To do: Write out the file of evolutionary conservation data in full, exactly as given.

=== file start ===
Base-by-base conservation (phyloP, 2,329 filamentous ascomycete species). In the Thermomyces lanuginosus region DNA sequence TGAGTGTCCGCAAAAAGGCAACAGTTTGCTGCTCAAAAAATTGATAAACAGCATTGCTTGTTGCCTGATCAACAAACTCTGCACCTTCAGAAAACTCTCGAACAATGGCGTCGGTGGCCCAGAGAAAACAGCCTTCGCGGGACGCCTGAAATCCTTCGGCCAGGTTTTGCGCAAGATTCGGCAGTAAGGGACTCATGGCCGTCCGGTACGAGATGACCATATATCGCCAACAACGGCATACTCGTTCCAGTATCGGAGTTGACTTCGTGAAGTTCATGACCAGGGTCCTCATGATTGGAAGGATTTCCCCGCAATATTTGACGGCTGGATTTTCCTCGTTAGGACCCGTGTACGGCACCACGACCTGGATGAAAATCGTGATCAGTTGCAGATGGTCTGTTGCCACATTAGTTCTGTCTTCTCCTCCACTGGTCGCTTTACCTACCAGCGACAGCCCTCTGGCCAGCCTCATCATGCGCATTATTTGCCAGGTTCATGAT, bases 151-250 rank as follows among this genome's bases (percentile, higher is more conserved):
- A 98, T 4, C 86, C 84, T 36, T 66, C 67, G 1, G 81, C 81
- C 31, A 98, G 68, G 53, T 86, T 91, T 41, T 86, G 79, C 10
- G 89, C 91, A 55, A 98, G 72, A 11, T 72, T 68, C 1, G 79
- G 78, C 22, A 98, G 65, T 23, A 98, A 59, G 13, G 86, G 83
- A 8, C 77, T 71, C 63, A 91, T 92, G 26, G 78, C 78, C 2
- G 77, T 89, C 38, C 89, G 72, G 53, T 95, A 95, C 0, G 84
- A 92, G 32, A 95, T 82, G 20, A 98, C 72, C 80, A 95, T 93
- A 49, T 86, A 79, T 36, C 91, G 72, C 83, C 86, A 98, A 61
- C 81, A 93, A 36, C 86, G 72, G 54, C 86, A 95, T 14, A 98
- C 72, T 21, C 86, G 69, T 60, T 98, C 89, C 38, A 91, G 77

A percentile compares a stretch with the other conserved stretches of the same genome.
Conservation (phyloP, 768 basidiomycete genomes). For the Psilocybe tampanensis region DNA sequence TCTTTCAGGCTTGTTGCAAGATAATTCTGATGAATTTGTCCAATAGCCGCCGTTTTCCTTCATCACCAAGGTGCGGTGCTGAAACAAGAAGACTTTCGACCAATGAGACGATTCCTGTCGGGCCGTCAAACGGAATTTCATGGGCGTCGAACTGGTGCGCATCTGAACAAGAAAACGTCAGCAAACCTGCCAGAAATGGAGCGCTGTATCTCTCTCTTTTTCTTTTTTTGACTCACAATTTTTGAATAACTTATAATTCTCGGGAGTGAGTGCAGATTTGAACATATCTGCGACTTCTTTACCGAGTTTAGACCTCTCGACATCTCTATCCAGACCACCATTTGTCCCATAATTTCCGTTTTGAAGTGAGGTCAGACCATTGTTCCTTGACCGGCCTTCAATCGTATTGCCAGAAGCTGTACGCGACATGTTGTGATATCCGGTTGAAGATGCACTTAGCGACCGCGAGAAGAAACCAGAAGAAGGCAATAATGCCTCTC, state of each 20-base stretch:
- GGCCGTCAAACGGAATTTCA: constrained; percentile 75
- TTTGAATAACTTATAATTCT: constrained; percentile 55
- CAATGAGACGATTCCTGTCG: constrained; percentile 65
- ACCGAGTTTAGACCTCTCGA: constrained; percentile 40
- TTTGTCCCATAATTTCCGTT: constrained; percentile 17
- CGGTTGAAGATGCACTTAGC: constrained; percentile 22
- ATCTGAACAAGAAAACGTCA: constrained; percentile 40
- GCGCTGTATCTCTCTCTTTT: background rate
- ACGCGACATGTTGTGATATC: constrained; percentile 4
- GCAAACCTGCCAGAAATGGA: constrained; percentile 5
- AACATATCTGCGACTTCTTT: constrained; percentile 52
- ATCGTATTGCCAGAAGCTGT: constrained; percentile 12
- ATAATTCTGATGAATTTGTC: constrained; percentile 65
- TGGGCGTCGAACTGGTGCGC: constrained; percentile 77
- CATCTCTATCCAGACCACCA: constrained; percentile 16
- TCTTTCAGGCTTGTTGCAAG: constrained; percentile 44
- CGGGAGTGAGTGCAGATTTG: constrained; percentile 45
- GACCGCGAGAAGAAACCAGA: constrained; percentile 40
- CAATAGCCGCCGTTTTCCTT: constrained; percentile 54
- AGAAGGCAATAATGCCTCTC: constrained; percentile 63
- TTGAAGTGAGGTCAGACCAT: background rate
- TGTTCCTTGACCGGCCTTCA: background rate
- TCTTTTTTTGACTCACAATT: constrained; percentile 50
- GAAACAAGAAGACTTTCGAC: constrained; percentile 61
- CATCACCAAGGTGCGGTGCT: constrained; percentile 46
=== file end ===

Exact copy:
Base-by-base conservation (phyloP, 2,329 filamentous ascomycete species). In the Thermomyces lanuginosus region DNA sequence TGAGTGTCCGCAAAAAGGCAACAGTTTGCTGCTCAAAAAATTGATAAACAGCATTGCTTGTTGCCTGATCAACAAACTCTGCACCTTCAGAAAACTCTCGAACAATGGCGTCGGTGGCCCAGAGAAAACAGCCTTCGCGGGACGCCTGAAATCCTTCGGCCAGGTTTTGCGCAAGATTCGGCAGTAAGGGACTCATGGCCGTCCGGTACGAGATGACCATATATCGCCAACAACGGCATACTCGTTCCAGTATCGGAGTTGACTTCGTGAAGTTCATGACCAGGGTCCTCATGATTGGAAGGATTTCCCCGCAATATTTGACGGCTGGATTTTCCTCGTTAGGACCCGTGTACGGCACCACGACCTGGATGAAAATCGTGATCAGTTGCAGATGGTCTGTTGCCACATTAGTTCTGTCTTCTCCTCCACTGGTCGCTTTACCTACCAGCGACAGCCCTCTGGCCAGCCTCATCATGCGCATTATTTGCCAGGTTCATGAT, bases 151-250 rank as follows among this genome's bases (percentile, higher is more conserved):
- A 98, T 4, C 86, C 84, T 36, T 66, C 67, G 1, G 81, C 81
- C 31, A 98, G 68, G 53, T 86, T 91, T 41, T 86, G 79, C 10
- G 89, C 91, A 55, A 98, G 72, A 11, T 72, T 68, C 1, G 79
- G 78, C 22, A 98, G 65, T 23, A 98, A 59, G 13, G 86, G 83
- A 8, C 77, T 71, C 63, A 91, T 92, G 26, G 78, C 78, C 2
- G 77, T 89, C 38, C 89, G 72, G 53, T 95, A 95, C 0, G 84
- A 92, G 32, A 95, T 82, G 20, A 98, C 72, C 80, A 95, T 93
- A 49, T 86, A 79, T 36, C 91, G 72, C 83, C 86, A 98, A 61
- C 81, A 93, A 36, C 86, G 72, G 54, C 86, A 95, T 14, A 98
- C 72, T 21, C 86, G 69, T 60, T 98, C 89, C 38, A 91, G 77

A percentile compares a stretch with the other conserved stretches of the same genome.
Conservation (phyloP, 768 basidiomycete genomes). For the Psilocybe tampanensis region DNA sequence TCTTTCAGGCTTGTTGCAAGATAATTCTGATGAATTTGTCCAATAGCCGCCGTTTTCCTTCATCACCAAGGTGCGGTGCTGAAACAAGAAGACTTTCGACCAATGAGACGATTCCTGTCGGGCCGTCAAACGGAATTTCATGGGCGTCGAACTGGTGCGCATCTGAACAAGAAAACGTCAGCAAACCTGCCAGAAATGGAGCGCTGTATCTCTCTCTTTTTCTTTTTTTGACTCACAATTTTTGAATAACTTATAATTCTCGGGAGTGAGTGCAGATTTGAACATATCTGCGACTTCTTTACCGAGTTTAGACCTCTCGACATCTCTATCCAGACCACCATTTGTCCCATAATTTCCGTTTTGAAGTGAGGTCAGACCATTGTTCCTTGACCGGCCTTCAATCGTATTGCCAGAAGCTGTACGCGACATGTTGTGATATCCGGTTGAAGATGCACTTAGCGACCGCGAGAAGAAACCAGAAGAAGGCAATAATGCCTCTC, state of each 20-base stretch:
- GGCCGTCAAACGGAATTTCA: constrained; percentile 75
- TTTGAATAACTTATAATTCT: constrained; percentile 55
- CAATGAGACGATTCCTGTCG: constrained; percentile 65
- ACCGAGTTTAGACCTCTCGA: constrained; percentile 40
- TTTGTCCCATAATTTCCGTT: constrained; percentile 17
- CGGTTGAAGATGCACTTAGC: constrained; percentile 22
- ATCTGAACAAGAAAACGTCA: constrained; percentile 40
- GCGCTGTATCTCTCTCTTTT: background rate
- ACGCGACATGTTGTGATATC: constrained; percentile 4
- GCAAACCTGCCAGAAATGGA: constrained; percentile 5
- AACATATCTGCGACTTCTTT: constrained; percentile 52
- ATCGTATTGCCAGAAGCTGT: constrained; percentile 12
- ATAATTCTGATGAATTTGTC: constrained; percentile 65
- TGGGCGTCGAACTGGTGCGC: constrained; percentile 77
- CATCTCTATCCAGACCACCA: constrained; percentile 16
- TCTTTCAGGCTTGTTGCAAG: constrained; percentile 44
- CGGGAGTGAGTGCAGATTTG: constrained; percentile 45
- GACCGCGAGAAGAAACCAGA: constrained; percentile 40
- CAATAGCCGCCGTTTTCCTT: constrained; percentile 54
- AGAAGGCAATAATGCCTCTC: constrained; percentile 63
- TTGAAGTGAGGTCAGACCAT: background rate
- TGTTCCTTGACCGGCCTTCA: background rate
- TCTTTTTTTGACTCACAATT: constrained; percentile 50
- GAAACAAGAAGACTTTCGAC: constrained; percentile 61
- CATCACCAAGGTGCGGTGCT: constrained; percentile 46